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Dan Doctoroff, CEO of Sidewalk Labs, speaks during a news conference in Toronto, on June 24 2019.Fred Lum

Richard Florida is a professor at the University of Toronto’s School of Cities and Rotman School of Management. He is co-founder and editor-at-large of The Atlantic’s CityLab. He is author of The Rise of the Creative Class and The New Urban Crisis.

Sidewalk Labs released its long-awaited plan on Monday, providing a detailed look at what it has in store for the city’s waterfront. To date, the controversy over the project has revolved around critical issues of privacy and the nature of its waterfront development. But there is another dimension to the initiative, one that has been largely missing from the conversation: the role of Sidewalk Labs’ project in Toronto and Canada’s future high-tech development.

This is the real value that Sidewalk Labs brings to the table. It can be the catalytic anchor company that can propel Toronto to the top of the heap in what is arguably the biggest new high-tech sector to emerge in decades – the rise of what I call “urban tech.” This new sector involves the fusing of technology and urban living and spans a plethora of emerging industries such as ride-hailing, co-living, co-working, mobility, food delivery, real estate or property tech and construction tech.

Combined with our city’s already-established capabilities in real estate development and artificial intelligence, Sidewalk Labs can be the propellant Toronto needs to become a world leader, if not the world leader, in this critical field, forming the development test bed where new technologies can be integrated and tested, and fuelling the most powerful cluster of urban-tech firms and startups on the planet.

This is why I have supported Sidewalk Labs from the get-go. I have known and respected the company’s chief executive officer Dan Doctoroff and key members of his team for more than a decade, since they were part of mayor Michael Bloomberg’s administration in New York. Early on, I urged them to consider Toronto as a location for this transformative project. (I have not worked for Sidewalk Labs directly, although I contributed research and data on Toronto’s urban-tech scene for a leading economic consulting firm which did work for Sidewalk Labs.)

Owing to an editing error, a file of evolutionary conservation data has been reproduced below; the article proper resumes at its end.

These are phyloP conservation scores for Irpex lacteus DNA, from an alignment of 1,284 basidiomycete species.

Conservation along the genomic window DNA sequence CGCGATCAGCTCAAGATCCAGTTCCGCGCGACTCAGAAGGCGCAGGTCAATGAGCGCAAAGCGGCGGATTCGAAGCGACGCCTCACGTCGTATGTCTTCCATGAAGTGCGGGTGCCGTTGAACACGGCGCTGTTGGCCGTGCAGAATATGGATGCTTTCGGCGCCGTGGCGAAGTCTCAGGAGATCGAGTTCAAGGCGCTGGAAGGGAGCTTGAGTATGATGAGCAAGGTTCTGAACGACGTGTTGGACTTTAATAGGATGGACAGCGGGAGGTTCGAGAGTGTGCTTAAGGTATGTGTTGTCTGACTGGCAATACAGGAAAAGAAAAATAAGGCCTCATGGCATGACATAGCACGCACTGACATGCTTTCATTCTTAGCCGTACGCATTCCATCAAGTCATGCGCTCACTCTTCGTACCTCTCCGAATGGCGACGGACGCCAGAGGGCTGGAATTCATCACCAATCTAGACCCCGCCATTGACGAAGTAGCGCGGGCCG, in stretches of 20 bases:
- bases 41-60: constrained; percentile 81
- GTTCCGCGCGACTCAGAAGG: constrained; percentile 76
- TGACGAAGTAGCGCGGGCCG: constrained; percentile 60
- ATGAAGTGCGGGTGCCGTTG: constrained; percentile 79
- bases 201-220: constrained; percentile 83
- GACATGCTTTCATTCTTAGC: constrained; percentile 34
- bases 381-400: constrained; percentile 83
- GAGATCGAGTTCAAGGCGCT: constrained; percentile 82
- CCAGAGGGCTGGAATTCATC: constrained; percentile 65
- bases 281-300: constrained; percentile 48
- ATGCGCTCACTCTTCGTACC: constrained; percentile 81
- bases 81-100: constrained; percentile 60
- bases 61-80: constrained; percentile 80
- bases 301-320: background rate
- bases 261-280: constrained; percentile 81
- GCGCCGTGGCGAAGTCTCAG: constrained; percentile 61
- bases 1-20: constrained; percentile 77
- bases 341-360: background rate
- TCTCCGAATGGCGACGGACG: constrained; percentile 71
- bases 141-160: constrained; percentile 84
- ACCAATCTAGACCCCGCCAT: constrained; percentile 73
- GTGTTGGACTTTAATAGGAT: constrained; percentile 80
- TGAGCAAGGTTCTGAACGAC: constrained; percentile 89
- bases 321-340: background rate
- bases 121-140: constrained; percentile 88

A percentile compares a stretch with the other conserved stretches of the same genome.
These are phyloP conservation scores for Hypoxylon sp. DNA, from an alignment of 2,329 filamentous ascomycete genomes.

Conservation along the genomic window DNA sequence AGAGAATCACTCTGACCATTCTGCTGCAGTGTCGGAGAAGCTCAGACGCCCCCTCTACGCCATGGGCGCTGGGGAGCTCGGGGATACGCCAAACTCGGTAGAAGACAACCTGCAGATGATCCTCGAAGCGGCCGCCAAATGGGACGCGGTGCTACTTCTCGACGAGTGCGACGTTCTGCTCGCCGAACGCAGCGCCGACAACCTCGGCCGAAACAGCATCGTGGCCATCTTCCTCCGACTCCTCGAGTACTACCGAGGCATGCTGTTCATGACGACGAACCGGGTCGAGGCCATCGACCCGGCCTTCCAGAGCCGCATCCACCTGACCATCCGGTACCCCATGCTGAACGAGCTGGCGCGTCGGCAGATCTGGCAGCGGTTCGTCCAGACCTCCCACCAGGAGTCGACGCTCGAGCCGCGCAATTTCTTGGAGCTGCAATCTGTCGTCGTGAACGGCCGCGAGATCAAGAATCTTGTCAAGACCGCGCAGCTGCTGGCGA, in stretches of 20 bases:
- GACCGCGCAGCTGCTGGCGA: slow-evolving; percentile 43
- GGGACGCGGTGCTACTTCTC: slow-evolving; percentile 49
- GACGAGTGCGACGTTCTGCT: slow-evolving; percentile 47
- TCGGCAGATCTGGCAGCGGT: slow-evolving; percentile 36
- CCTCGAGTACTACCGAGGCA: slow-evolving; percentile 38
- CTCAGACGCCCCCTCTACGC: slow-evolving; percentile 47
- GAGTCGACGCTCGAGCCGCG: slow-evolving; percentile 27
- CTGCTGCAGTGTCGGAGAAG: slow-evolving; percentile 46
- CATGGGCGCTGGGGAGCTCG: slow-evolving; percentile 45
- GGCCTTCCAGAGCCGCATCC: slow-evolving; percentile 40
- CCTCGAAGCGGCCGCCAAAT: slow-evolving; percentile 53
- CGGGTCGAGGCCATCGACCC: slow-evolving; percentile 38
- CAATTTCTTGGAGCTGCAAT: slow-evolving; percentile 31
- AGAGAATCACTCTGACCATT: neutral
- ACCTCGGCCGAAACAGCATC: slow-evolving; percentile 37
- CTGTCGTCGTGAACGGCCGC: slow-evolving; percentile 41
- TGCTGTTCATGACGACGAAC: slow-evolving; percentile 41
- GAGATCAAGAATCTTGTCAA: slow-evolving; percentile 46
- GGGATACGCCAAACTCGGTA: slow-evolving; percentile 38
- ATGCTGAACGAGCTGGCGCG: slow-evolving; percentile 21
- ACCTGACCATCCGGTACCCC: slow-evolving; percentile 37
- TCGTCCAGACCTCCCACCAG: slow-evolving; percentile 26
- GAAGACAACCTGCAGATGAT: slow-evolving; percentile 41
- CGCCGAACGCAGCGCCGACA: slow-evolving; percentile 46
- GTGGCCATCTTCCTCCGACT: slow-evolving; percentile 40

Urban-tech investment totalled more than US$75-billion worldwide over the three-year period 2016-18, according to data compiled by Patrick Adler, my colleague at the University of Toronto’s School of Cities. This amounts to nearly a fifth of all global venture-capital investment. Toronto ranks among the world’s top 20 cities for urban-tech investment, behind global leaders such as San Francisco, New York, Beijing, Bengaluru, Los Angeles and London. However, it ranks third globally in the real estate or “prop-tech” sector, trailing only San Francisco and New York.

Sidewalk Labs would dramatically boost Toronto’s capabilities in this rapidly growing new industry. The plan calls explicitly for the creation of a significant “urban innovation cluster” on Villiers Island. The cluster would be anchored by a new Canadian headquarters for Google, a new venture-investment fund and a new Urban Innovation Institute to fund cutting-edge research and amass the world’s best talent in Toronto. This would give Toronto a significant leg up on this urban-innovation sector, which the plan estimates to be worth more than US$2-trillion in economic activity by 2025. All told, the plan projects the initiative will catalyze 93,000 jobs, $14-billion in annual economic output and more than $4-billion in annual tax revenue by 2040.

Toronto has many of the key assets needed to compete in this burgeoning field: leading-edge university research in computer science, artificial intelligence and urban innovation; openness to top talent from across the world; and a world-class set of related industries, especially in real estate development. All that is missing is a leading-edge anchor company that can serve as the hub for the broader cluster of talent, other startups and leading companies.

Sidewalk Labs can be that company. It amounts to a once-in-a-lifetime opportunity to catalyze our leadership in this field. If Sidewalk Labs were to leave Toronto, what else here could replace it?

In urban development, as in life, nothing is ever truly assured. There are likely to be plenty of bumps along the way. Continuing concerns about privacy and the future and democratic governance of our waterfront are paramount and must be effectively addressed.

But that should not cloud the fact that Sidewalk Labs represents a key element in vaulting our city and the region to a position of world leadership in one of the 21st century’s most important high-tech industries.

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